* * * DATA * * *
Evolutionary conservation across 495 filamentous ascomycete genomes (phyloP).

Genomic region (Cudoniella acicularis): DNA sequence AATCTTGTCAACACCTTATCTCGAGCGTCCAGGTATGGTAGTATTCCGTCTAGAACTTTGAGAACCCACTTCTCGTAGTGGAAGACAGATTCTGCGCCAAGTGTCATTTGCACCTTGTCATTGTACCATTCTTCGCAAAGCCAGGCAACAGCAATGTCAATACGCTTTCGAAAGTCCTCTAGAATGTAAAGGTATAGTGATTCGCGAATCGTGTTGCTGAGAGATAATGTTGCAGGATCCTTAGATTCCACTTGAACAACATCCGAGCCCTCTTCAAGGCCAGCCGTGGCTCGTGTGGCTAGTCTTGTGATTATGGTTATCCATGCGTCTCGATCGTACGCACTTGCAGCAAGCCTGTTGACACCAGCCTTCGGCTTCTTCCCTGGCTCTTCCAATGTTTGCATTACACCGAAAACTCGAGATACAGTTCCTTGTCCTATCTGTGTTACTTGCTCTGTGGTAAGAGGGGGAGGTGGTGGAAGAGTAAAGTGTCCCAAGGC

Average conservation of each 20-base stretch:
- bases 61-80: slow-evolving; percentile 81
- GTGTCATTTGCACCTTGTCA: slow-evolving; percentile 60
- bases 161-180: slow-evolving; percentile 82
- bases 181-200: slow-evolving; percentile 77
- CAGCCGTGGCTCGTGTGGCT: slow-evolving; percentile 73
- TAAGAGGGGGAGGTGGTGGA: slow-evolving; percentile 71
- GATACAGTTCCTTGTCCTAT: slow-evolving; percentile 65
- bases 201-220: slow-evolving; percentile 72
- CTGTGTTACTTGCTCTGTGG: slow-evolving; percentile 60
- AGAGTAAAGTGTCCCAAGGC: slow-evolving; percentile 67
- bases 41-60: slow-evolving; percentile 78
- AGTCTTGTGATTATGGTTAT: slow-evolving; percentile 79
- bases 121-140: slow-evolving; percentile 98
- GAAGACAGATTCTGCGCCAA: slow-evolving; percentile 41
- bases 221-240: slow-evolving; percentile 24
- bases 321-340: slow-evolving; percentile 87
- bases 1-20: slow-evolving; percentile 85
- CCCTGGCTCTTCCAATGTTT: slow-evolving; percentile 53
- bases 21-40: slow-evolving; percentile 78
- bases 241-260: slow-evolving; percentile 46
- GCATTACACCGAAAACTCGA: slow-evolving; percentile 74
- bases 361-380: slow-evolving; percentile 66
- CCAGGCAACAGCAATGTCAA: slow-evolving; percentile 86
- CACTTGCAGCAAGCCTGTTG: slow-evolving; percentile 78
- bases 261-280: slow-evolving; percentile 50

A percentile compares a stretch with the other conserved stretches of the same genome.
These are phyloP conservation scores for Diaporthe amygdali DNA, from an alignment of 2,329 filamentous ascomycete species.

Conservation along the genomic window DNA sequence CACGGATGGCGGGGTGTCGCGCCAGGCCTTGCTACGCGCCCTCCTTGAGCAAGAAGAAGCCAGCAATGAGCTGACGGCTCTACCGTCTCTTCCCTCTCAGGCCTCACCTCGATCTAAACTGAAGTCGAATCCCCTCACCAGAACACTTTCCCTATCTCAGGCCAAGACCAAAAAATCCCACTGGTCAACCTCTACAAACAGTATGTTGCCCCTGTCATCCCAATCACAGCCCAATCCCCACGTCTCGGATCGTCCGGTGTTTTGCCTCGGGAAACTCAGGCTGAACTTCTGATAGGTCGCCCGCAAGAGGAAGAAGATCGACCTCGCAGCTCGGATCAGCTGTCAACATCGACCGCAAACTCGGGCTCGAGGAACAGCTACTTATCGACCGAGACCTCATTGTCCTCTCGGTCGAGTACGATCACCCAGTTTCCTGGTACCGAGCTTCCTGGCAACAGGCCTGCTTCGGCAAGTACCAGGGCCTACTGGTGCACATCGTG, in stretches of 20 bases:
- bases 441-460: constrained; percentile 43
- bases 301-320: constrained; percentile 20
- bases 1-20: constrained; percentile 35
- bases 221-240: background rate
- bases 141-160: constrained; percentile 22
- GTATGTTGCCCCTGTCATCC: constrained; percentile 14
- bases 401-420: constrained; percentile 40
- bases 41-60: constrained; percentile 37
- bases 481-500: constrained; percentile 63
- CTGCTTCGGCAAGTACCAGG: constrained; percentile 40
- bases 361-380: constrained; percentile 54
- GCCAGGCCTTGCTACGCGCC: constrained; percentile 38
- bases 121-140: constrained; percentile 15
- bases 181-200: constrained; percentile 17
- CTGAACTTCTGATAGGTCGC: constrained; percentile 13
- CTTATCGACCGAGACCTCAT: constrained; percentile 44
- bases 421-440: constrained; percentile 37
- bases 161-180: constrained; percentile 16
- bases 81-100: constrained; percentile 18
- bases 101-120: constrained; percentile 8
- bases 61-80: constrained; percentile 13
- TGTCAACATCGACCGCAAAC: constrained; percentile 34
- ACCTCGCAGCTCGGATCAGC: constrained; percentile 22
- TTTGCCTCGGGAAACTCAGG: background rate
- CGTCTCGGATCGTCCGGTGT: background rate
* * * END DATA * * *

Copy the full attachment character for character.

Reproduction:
Evolutionary conservation across 495 filamentous ascomycete genomes (phyloP).

Genomic region (Cudoniella acicularis): DNA sequence AATCTTGTCAACACCTTATCTCGAGCGTCCAGGTATGGTAGTATTCCGTCTAGAACTTTGAGAACCCACTTCTCGTAGTGGAAGACAGATTCTGCGCCAAGTGTCATTTGCACCTTGTCATTGTACCATTCTTCGCAAAGCCAGGCAACAGCAATGTCAATACGCTTTCGAAAGTCCTCTAGAATGTAAAGGTATAGTGATTCGCGAATCGTGTTGCTGAGAGATAATGTTGCAGGATCCTTAGATTCCACTTGAACAACATCCGAGCCCTCTTCAAGGCCAGCCGTGGCTCGTGTGGCTAGTCTTGTGATTATGGTTATCCATGCGTCTCGATCGTACGCACTTGCAGCAAGCCTGTTGACACCAGCCTTCGGCTTCTTCCCTGGCTCTTCCAATGTTTGCATTACACCGAAAACTCGAGATACAGTTCCTTGTCCTATCTGTGTTACTTGCTCTGTGGTAAGAGGGGGAGGTGGTGGAAGAGTAAAGTGTCCCAAGGC

Average conservation of each 20-base stretch:
- bases 61-80: slow-evolving; percentile 81
- GTGTCATTTGCACCTTGTCA: slow-evolving; percentile 60
- bases 161-180: slow-evolving; percentile 82
- bases 181-200: slow-evolving; percentile 77
- CAGCCGTGGCTCGTGTGGCT: slow-evolving; percentile 73
- TAAGAGGGGGAGGTGGTGGA: slow-evolving; percentile 71
- GATACAGTTCCTTGTCCTAT: slow-evolving; percentile 65
- bases 201-220: slow-evolving; percentile 72
- CTGTGTTACTTGCTCTGTGG: slow-evolving; percentile 60
- AGAGTAAAGTGTCCCAAGGC: slow-evolving; percentile 67
- bases 41-60: slow-evolving; percentile 78
- AGTCTTGTGATTATGGTTAT: slow-evolving; percentile 79
- bases 121-140: slow-evolving; percentile 98
- GAAGACAGATTCTGCGCCAA: slow-evolving; percentile 41
- bases 221-240: slow-evolving; percentile 24
- bases 321-340: slow-evolving; percentile 87
- bases 1-20: slow-evolving; percentile 85
- CCCTGGCTCTTCCAATGTTT: slow-evolving; percentile 53
- bases 21-40: slow-evolving; percentile 78
- bases 241-260: slow-evolving; percentile 46
- GCATTACACCGAAAACTCGA: slow-evolving; percentile 74
- bases 361-380: slow-evolving; percentile 66
- CCAGGCAACAGCAATGTCAA: slow-evolving; percentile 86
- CACTTGCAGCAAGCCTGTTG: slow-evolving; percentile 78
- bases 261-280: slow-evolving; percentile 50

A percentile compares a stretch with the other conserved stretches of the same genome.
These are phyloP conservation scores for Diaporthe amygdali DNA, from an alignment of 2,329 filamentous ascomycete species.

Conservation along the genomic window DNA sequence CACGGATGGCGGGGTGTCGCGCCAGGCCTTGCTACGCGCCCTCCTTGAGCAAGAAGAAGCCAGCAATGAGCTGACGGCTCTACCGTCTCTTCCCTCTCAGGCCTCACCTCGATCTAAACTGAAGTCGAATCCCCTCACCAGAACACTTTCCCTATCTCAGGCCAAGACCAAAAAATCCCACTGGTCAACCTCTACAAACAGTATGTTGCCCCTGTCATCCCAATCACAGCCCAATCCCCACGTCTCGGATCGTCCGGTGTTTTGCCTCGGGAAACTCAGGCTGAACTTCTGATAGGTCGCCCGCAAGAGGAAGAAGATCGACCTCGCAGCTCGGATCAGCTGTCAACATCGACCGCAAACTCGGGCTCGAGGAACAGCTACTTATCGACCGAGACCTCATTGTCCTCTCGGTCGAGTACGATCACCCAGTTTCCTGGTACCGAGCTTCCTGGCAACAGGCCTGCTTCGGCAAGTACCAGGGCCTACTGGTGCACATCGTG, in stretches of 20 bases:
- bases 441-460: constrained; percentile 43
- bases 301-320: constrained; percentile 20
- bases 1-20: constrained; percentile 35
- bases 221-240: background rate
- bases 141-160: constrained; percentile 22
- GTATGTTGCCCCTGTCATCC: constrained; percentile 14
- bases 401-420: constrained; percentile 40
- bases 41-60: constrained; percentile 37
- bases 481-500: constrained; percentile 63
- CTGCTTCGGCAAGTACCAGG: constrained; percentile 40
- bases 361-380: constrained; percentile 54
- GCCAGGCCTTGCTACGCGCC: constrained; percentile 38
- bases 121-140: constrained; percentile 15
- bases 181-200: constrained; percentile 17
- CTGAACTTCTGATAGGTCGC: constrained; percentile 13
- CTTATCGACCGAGACCTCAT: constrained; percentile 44
- bases 421-440: constrained; percentile 37
- bases 161-180: constrained; percentile 16
- bases 81-100: constrained; percentile 18
- bases 101-120: constrained; percentile 8
- bases 61-80: constrained; percentile 13
- TGTCAACATCGACCGCAAAC: constrained; percentile 34
- ACCTCGCAGCTCGGATCAGC: constrained; percentile 22
- TTTGCCTCGGGAAACTCAGG: background rate
- CGTCTCGGATCGTCCGGTGT: background rate